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Why it is important to remember a Temple, a Gurdwara, and a Masjid on August 5

By Nikhil Mandalaparthy
August 5, 2021 is a day to remember three houses of worship, from three different religious traditions, in three different countries. Each of these houses of worship belong to minority communities in their respective countries, and they have each been targeted by those who subscribe to majoritarian political ideologies.

Ganesh Mandir, Pakistan

On August 5 this year, a Muslim mob numbering in the hundreds vandalized a Hindu temple in the town of Bhong in Pakistan’s Rahim Yar Khan district, in the southern Punjab region. According to local police, around 100 Hindu families live in the area.
A few weeks ago, a nine-year-old local Hindu boy was arrested under Pakistan’s blasphemy laws for allegedly urinated at the library of a local Muslim seminary. He was later granted bail by a local court, and the local Hindu elders apologized to the seminary leaders -- but soon after, a social media post urged local Muslims to “take revenge for the desecration.” The mob who gathered at the temple smashed the temple’s windows, doors, and murtis (images) of Hindu gods and goddesses. Protesters also blocked a local highway for hours.
As we have previously written, Pakistan’s draconian blasphemy laws have long been used to criminalize and target non-Muslims (Hindus, Christians) and even those whom the Pakistani state refuses to recognize as Muslim (Ahmadis).
Although Pakistan’s Prime Minister Imran Khan has promised to rebuild the temple, this incident is part of a long trend of Hindu temples being attacked in Pakistan. In the last year alone, seven temples have been attacked across the Pakistani provinces of Punjab, Khyber Pakhtunkhwa, and Singh.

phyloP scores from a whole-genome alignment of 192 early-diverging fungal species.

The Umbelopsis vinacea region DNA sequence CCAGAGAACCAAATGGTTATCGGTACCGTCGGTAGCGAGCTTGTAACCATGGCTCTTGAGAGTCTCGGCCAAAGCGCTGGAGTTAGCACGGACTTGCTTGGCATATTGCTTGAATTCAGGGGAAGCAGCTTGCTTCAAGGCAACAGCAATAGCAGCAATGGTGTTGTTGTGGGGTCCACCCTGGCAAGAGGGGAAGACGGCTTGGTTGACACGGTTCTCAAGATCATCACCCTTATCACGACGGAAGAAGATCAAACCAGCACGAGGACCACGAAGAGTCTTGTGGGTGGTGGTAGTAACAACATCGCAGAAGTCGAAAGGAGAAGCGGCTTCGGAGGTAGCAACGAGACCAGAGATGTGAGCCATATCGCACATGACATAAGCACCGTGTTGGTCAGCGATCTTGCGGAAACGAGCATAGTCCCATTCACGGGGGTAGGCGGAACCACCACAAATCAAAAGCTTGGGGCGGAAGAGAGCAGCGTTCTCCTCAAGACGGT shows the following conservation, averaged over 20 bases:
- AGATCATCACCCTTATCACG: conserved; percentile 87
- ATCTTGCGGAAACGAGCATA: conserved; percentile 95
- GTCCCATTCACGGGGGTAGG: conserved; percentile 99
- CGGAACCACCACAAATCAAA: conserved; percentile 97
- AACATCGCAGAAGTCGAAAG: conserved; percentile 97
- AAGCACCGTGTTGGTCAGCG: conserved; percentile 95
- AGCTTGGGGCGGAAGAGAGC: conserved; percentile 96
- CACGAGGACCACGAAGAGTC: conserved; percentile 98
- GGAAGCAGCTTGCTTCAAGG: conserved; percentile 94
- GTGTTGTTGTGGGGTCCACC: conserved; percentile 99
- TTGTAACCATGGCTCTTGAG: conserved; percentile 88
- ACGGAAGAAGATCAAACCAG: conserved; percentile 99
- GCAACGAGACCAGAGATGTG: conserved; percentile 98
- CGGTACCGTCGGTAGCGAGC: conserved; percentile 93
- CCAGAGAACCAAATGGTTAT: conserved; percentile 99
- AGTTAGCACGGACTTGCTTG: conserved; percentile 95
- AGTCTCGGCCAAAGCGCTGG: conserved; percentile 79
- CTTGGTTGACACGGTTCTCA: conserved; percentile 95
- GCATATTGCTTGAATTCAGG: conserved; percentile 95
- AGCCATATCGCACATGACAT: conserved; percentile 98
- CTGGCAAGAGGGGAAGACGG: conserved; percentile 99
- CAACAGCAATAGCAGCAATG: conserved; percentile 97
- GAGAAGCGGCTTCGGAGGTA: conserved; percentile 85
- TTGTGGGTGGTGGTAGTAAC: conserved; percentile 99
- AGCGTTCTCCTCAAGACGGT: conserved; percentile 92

Oak Creek Gurdwara, United States of America

Nine years ago, on August 5th, 2012, a neo-Nazi white supremacist attacked the Sikh gurdwara of Oak Creek, Wisconsin. He opened fire on the congregation while they were worshiping, killing six community members: Paramjit Kaur (age 41), Satwant Singh Kaleka (65), one of the gurdwara’s granthis, Prakash Singh (39), Sita Singh (41), Ranjit Singh (49), and Suveg Singh (84). Another granthi, Baba Punjab Singh, was shot in the head, and died from his injuries last year.
Each year, our Sikh siblings have commemorated this horrific incident by honoring the lives of those who were lost, celebrating the resilience of Oak Creek’s Sikh community, and reminding us that white supremacy is very much alive and well in America today. According to Sikh scholar and community activist Simran Jeet Singh, the Oak Creek massacre serves as a reminder to all of us that “ending racism is a matter of life-and-death.” Our friends at the Sikh Coalition pledge that “We remain relentless in our efforts to combat hate through the legal system, policy change, education, and community mobilization--and we continue to draw strength from the resilience and chardi kala spirit of the Oak Creek sangat.”

Babri Masjid, India

One year ago today in the northern Indian city of Ayodhya, Indian Prime Minister Narendra Modi conducted the Bhumi Pujan (ground-breaking ceremony) for a temple to Lord Rama which is being built over the ruins of a medieval mosque known as the Babri Masjid. Since the 19th century, both Hindus and Muslims have laid claims to the site of the mosque. Throughout the late 1980s and early 1990s in particular, Hindu nationalist organizations across India mobilized Hindus to demand the destruction of the Babri Masjid by claiming that the mosque was built over the birthplace of Lord Rama.
On December 6, 1992, a Hindu mob stormed the mosque and illegally tore it down. This act of violence triggered Hindu-Muslim riots across India, and resulted in “retaliatory” attacks on Hindus in Pakistan and Bangladesh. Since then, Hindu nationalist organizations and political parties, namely Modi’s BJP, have demanded the construction of a temple to Rama on top of the illegally-demolished mosque.